Aam Aadmi Party’s three years in Delhi: An analysis

Three Years of AAP

On February 14, the Aam Aadmi Party completed three years in office. The party had stormed to power in February 2015 by bagging 67 of the 70 seats in the Delhi assembly. But the past three years have not been a smooth one for the party. AAP has witnessed ups and downs and has faced obstacles in the implementation of several schemes. Nevertheless, the party has introduced several schemes that have been much appreciated and have helped to improve the lives of the people of the city to a great extent.

Achievements of the Aam Aadmi Party


The Aam Aadmi party came out the unique Mohalla Clinic Scheme. The scheme was not only appreciated by the people of Delhi, but also by eminent figures like the former United Nations secretary general Kofi Annan. Former WHO director-general Gro Harlem Brundtland too lauded the scheme as neighbourhood clinics would help people save time and lessen the crowd at hospitals thereby resulting in their better utilization. Currently, there are 180 mohalla clinics in the city, of which 160 are operational. However, the government has promised 1,000 mohalla clinics in its 2015 poll manifesto.

Services such as surgeries and radio-diagnosis tests if unavailable or having a long waiting period at government hospitals in the city are being provided free of cost by the government at empanelled private centers.


Education has been a top priority for the Aam Aadmi Party. The government allocated an amount of Rs 11,300 crore in its 2017-18 budget to build around 400 new libraries and 10,000 new classrooms. The government has already constructed 8,000 classrooms. Under the Higher Education Guarantee Scheme, the government is also providing education loans up to Rs 10 lakh.


Even though AAP has strived to provide people with an efficient transport system, the government has fallen short of its promises. As opposed to the target of at least 10,000 buses by December 2018, the government has promised 3,000 buses by the end of the year. These would include 1,000 electric buses and 2,000 non-AC standard floor buses. The government has also approved the opening of five new bus depots by the end of the year.

To combat the growing levels of pollution in the city, the government introduced the odd-even scheme; however, experts lambasted the scheme calling it a short-term measure and having little impact.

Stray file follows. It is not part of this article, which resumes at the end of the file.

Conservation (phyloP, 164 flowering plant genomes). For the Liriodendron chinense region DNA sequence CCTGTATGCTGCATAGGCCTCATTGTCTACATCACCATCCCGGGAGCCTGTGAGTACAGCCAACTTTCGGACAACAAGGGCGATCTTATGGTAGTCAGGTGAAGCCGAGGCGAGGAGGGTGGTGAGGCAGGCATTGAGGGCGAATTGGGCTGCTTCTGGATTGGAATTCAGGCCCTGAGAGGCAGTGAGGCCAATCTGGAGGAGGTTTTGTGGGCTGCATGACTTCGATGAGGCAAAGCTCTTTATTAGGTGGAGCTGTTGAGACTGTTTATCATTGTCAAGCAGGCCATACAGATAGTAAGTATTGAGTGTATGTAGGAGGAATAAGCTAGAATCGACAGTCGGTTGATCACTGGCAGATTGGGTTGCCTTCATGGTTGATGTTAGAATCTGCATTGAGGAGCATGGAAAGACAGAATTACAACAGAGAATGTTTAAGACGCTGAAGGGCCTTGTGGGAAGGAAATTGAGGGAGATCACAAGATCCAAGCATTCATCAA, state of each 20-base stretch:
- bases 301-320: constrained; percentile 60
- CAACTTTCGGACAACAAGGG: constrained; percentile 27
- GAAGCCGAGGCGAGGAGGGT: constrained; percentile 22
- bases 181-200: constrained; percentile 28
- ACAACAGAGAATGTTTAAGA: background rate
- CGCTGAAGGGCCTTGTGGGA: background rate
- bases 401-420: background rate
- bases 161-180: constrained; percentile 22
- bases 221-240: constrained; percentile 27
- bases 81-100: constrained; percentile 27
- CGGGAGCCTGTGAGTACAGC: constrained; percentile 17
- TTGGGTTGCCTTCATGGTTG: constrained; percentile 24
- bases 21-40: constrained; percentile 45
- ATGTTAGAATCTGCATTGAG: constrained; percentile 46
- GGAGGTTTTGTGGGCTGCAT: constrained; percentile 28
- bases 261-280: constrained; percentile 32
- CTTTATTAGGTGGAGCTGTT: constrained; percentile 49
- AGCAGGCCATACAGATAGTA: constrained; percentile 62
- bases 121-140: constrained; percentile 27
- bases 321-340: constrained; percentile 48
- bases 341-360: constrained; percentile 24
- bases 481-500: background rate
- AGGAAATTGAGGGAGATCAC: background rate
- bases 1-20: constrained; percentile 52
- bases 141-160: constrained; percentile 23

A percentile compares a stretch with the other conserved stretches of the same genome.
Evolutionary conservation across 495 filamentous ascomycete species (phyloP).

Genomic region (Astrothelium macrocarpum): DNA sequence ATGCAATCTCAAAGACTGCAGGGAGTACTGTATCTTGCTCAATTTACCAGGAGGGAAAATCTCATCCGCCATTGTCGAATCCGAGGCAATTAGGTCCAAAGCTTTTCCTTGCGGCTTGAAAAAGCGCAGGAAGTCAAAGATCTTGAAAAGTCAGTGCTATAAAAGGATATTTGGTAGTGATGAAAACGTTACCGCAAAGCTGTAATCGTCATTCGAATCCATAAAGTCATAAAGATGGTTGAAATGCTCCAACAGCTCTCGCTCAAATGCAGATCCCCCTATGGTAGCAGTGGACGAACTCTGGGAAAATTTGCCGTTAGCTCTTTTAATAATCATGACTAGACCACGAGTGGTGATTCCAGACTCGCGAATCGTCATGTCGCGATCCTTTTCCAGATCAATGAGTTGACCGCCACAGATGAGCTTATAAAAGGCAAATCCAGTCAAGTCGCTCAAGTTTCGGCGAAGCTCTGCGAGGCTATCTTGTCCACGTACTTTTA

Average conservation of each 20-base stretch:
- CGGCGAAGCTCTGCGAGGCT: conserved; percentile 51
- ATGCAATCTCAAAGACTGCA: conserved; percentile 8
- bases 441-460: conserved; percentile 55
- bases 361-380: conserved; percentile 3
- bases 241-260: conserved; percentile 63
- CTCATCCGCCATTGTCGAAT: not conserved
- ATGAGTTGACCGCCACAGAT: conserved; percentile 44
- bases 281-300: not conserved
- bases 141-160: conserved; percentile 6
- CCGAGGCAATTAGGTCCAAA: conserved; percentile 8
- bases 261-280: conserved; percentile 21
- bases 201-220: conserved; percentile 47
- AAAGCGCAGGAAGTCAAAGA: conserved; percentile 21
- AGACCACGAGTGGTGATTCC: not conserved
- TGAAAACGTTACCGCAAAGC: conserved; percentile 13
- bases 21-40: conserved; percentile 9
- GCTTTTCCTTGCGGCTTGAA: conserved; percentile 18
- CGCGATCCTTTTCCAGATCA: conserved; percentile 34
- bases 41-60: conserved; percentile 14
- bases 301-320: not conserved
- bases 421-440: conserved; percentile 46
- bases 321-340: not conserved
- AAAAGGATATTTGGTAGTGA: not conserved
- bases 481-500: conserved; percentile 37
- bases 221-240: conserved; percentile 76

In the past three years, the Delhi government has constructed 21,000 community toilets. But this is short of the target of two lakh public toilets, as promised in the 2015 manifesto.

Other areas

The government provided a subsidy of 50 percent on electricity bills, which is still continuing. Delhiites have not been burdened with major power hikes. Free water is being provided up to 20 kiloliters. Delhi government has also recommended minimum wage hike for unskilled, semiskilled and skilled workers.

The challenges

The AAP government has been at loggerheads with the Lieutenant Governor of Delhi Najeeb Jung on a number of issues. The problems have somehow continued with the present LG Anil Baijal. In December 2017, Baijal had stalled the AAP government’s proposal to deliver 40 public services such as caster certificates, driving licenses, new water connection, etc, right at the doorsteps of the people.

Problems continued for the AAP as in December 2018, 20 AAP MLAs were disqualified for holding an office of profit. Meanwhile, AAP stated that the party was not given a chance to be heard.
Delhi being a

Further, Delhi is a Union Territory and the central government has powers over certain services. This has created friction between the AAP and the BJP. MCD is controlled by the BJP; however, people of the city look to the AAP for cleanliness. Similar is the case with DDA which is under the control of the central government.


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